Sharing the journey
Therefore confess your sins to one another, and pray for one another, so that you may be healed. The prayer of the righteous is powerful and effective.
James 5:16 NRSV
On Monday we looked at how we never walk apart from God, and on Wednesday we looked at how we are always in his grace. But this discussion we’ve been having about “journeying” wouldn’t be complete without also looking at the people we share God’s presence and grace with. God never expected us to walk a solitary journey.
A while back I came across this sermon from Mark Gungor titled, “What prayer is not” (via Colleen’s blog; the relevant part starts at around 25 minutes in until about the 40 minute mark). He talks about how we wuss out when it comes to really sharing our faith lives, our faith journeys. He applies this specifically to prayer and tackles what he calls “fast food Christianity” – we’re so focussed on running people through our churches and our altar calls that we don’t really connect with them. Now, I’ve heard a lot of people say that we don’t need to know what we’re praying about for prayer to work, and that’s absolutely true because the power of prayer is in God and not in the one praying. But that’s missing the point. When we ask for prayer but don’t elaborate on the request, two things happen: we deny people the opportunity to help, and we deny ourselves the opportunity to help others.
What does that mean? Well, when we go in for “anonymous prayer requests”, we deny people the opportunity to really help us – through their support, through their empathy and through their fellowship. We deny them the opportunity to be our support system, our sisters and brothers in Christ, people who have the divine duty to give a damn and the divine responsibility to hold us accountable. When we insist on “putting on a brave face” and filling in an anonymous prayer card, we also rob other people of the power of our testimony. So many times I’ve seen that it takes just one person to admit, You know, my faith life is not all that. I’m struggling, and others will invariably chime in – I thought it was just me, or Me too! And afterwards it’s like, Why were we so afraid to share!? Why were we so preoccupied with keeping this mask on? Who did it benefit to keep this mask on?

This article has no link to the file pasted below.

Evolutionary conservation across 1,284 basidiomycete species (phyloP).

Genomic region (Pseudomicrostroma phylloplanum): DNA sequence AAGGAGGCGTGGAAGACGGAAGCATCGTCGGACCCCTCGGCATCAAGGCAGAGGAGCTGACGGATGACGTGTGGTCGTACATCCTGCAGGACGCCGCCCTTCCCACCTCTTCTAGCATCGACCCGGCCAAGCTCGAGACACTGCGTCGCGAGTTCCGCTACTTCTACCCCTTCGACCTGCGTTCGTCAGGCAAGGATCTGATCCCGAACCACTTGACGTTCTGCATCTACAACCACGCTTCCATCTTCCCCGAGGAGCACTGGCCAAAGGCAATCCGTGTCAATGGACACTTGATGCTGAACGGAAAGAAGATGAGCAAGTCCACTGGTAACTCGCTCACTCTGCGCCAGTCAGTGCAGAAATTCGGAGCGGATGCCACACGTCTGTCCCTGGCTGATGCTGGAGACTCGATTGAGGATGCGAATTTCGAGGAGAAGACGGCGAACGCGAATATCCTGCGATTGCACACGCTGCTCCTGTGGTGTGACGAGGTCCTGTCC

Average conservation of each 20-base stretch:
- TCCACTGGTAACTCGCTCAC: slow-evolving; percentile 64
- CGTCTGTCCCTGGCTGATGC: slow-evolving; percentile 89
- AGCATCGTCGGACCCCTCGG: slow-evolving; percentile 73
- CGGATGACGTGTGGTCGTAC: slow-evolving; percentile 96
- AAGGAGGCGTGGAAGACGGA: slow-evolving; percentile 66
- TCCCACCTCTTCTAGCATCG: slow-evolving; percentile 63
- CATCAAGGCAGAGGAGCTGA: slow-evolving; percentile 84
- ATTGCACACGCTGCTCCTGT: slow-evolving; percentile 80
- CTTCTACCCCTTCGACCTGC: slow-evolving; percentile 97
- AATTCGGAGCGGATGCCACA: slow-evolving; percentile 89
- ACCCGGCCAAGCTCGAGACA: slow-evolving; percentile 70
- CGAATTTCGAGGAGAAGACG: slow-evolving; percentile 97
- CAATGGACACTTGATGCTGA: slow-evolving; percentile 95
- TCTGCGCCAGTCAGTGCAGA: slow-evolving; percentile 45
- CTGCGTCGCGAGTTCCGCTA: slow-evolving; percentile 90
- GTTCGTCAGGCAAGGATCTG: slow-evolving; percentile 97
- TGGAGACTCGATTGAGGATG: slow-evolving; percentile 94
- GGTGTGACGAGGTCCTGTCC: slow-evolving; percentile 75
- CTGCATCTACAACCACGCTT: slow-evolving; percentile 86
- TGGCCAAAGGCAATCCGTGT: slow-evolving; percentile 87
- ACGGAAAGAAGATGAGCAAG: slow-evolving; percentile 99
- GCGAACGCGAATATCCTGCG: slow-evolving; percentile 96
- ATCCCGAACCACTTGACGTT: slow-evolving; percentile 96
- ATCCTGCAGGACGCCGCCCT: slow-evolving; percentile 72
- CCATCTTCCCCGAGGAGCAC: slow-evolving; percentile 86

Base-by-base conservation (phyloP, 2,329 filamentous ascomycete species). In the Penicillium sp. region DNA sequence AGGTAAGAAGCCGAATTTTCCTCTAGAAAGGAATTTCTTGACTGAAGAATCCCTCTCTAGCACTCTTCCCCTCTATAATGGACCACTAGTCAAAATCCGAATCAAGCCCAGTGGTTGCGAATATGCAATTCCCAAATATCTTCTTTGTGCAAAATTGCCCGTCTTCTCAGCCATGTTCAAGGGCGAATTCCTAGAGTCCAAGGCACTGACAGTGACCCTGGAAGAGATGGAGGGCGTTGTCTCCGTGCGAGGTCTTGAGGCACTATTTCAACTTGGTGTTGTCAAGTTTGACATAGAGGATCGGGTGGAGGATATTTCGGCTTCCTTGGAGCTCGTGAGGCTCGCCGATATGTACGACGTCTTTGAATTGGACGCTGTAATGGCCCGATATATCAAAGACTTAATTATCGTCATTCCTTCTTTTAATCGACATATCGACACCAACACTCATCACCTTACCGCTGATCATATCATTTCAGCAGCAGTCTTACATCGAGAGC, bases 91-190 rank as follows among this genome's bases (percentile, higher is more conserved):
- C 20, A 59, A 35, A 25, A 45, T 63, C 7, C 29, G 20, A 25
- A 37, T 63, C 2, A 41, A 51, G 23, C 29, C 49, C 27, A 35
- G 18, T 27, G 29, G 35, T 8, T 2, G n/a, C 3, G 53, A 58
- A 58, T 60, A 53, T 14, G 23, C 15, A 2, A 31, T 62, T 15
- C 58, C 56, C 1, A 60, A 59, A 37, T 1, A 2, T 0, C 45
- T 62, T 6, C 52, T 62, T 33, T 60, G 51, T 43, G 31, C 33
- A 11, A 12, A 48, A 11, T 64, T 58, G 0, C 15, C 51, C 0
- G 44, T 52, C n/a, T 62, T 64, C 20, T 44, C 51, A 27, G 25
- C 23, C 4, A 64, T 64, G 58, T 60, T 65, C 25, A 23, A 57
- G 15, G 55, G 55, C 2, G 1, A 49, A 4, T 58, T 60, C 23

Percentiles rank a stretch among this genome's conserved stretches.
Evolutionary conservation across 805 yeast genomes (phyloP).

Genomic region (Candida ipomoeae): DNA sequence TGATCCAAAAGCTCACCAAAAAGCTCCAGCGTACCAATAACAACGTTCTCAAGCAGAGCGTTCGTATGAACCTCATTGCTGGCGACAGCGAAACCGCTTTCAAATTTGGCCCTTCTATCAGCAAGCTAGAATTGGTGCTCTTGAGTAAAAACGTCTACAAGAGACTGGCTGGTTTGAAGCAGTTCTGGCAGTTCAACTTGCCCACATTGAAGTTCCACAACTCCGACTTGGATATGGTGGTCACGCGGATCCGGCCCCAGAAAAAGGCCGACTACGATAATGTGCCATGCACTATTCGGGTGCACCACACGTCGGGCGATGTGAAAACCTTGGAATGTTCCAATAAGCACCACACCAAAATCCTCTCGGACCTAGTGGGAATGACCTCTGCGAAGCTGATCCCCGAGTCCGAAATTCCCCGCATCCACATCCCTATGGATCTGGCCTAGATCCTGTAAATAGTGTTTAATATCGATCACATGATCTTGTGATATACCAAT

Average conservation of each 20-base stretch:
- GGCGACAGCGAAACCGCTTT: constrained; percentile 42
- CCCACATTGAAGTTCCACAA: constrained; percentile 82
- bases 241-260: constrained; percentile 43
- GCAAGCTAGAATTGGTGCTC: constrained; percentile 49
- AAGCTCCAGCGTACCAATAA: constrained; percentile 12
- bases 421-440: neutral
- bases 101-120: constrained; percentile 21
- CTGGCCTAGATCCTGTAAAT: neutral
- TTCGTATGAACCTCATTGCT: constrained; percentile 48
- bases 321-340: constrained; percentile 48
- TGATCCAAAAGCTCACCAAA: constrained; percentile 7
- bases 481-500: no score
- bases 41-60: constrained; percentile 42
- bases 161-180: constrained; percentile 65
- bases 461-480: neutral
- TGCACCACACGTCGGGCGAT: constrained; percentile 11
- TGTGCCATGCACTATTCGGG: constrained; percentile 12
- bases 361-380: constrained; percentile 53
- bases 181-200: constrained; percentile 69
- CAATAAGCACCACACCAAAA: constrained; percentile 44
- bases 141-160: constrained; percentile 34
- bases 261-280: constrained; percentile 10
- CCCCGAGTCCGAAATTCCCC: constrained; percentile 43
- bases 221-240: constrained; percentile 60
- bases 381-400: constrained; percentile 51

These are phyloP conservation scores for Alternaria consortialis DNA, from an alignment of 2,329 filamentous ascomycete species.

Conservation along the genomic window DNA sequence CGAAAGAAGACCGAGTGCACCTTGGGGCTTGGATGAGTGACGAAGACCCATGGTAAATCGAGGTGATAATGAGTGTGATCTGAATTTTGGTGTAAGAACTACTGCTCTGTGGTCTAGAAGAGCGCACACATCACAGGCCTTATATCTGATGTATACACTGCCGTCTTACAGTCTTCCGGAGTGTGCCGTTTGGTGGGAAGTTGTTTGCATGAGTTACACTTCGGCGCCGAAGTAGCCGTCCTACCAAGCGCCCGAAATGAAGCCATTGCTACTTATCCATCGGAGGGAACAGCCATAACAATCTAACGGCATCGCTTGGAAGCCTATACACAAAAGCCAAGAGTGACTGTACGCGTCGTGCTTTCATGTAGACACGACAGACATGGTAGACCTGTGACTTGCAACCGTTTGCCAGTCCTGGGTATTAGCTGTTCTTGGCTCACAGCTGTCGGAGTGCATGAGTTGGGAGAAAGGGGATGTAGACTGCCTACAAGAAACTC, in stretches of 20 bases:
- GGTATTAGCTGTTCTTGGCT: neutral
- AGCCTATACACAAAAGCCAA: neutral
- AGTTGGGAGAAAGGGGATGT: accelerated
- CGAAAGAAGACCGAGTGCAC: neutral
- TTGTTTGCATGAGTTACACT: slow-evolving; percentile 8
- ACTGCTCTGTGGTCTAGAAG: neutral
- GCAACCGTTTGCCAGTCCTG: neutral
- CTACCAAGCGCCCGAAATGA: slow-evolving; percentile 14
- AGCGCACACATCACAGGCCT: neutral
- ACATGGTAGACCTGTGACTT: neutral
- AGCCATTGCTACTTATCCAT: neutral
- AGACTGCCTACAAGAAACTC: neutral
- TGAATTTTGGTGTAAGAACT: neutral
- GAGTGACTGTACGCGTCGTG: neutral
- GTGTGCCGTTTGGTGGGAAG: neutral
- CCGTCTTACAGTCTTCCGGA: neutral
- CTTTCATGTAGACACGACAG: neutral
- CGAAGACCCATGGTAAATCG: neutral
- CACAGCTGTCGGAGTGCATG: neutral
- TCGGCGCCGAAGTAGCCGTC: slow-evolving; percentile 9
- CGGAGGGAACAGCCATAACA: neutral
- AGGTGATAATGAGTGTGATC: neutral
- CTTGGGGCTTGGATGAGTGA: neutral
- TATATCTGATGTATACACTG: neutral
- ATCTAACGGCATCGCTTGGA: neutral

(Think about this.)
In his sermon Mark says, “Prayer wasn’t designed that you could hide.” So why are we using this life-giving, faith-renewing, intimacy-increasing practice to put up “DO NOT ENTER” signs all around the boundaries of our lives? Yes, there’s risk, but I think not sharing in each other’s lives, not walking together on this journey, costs us much more than the risk of a person not understanding or not responding in the way we need them to. The Lord would not say, “For wherever two or three are gathered (drawn together as My followers) in (into) My name, there I AM in the midst of them” (Matthew 18:21 AMP) without providing you with one or two other people to pray with you, to share with you, to walk with you, whether you are in a church or not. But will we be brave enough to find them? And will we be brave enough to be them?
Grant me to recognise in others, Lord God, the radiance of your own face. –Teilhard de Chardin (Source.)
A look back
Consider taking a moment to think over these questions about this week’s topic.
- Where in your own journey with God have you most keenly felt his perceived absence? Looking back at it, can you see how God carried you through that time?
- Have you ever been in a situation where you felt like, or were made to feel like, you had to earn God’s favour? How did that affect your relationship with him?
- Consider taking concrete steps to encourage more sharing prayer in your own life. Ask a friend or two to pray with and for you; offer to pray for others. Start a group on social media to make sharing prayer easier. Set a reminder on your phone to check in with others during the weekend.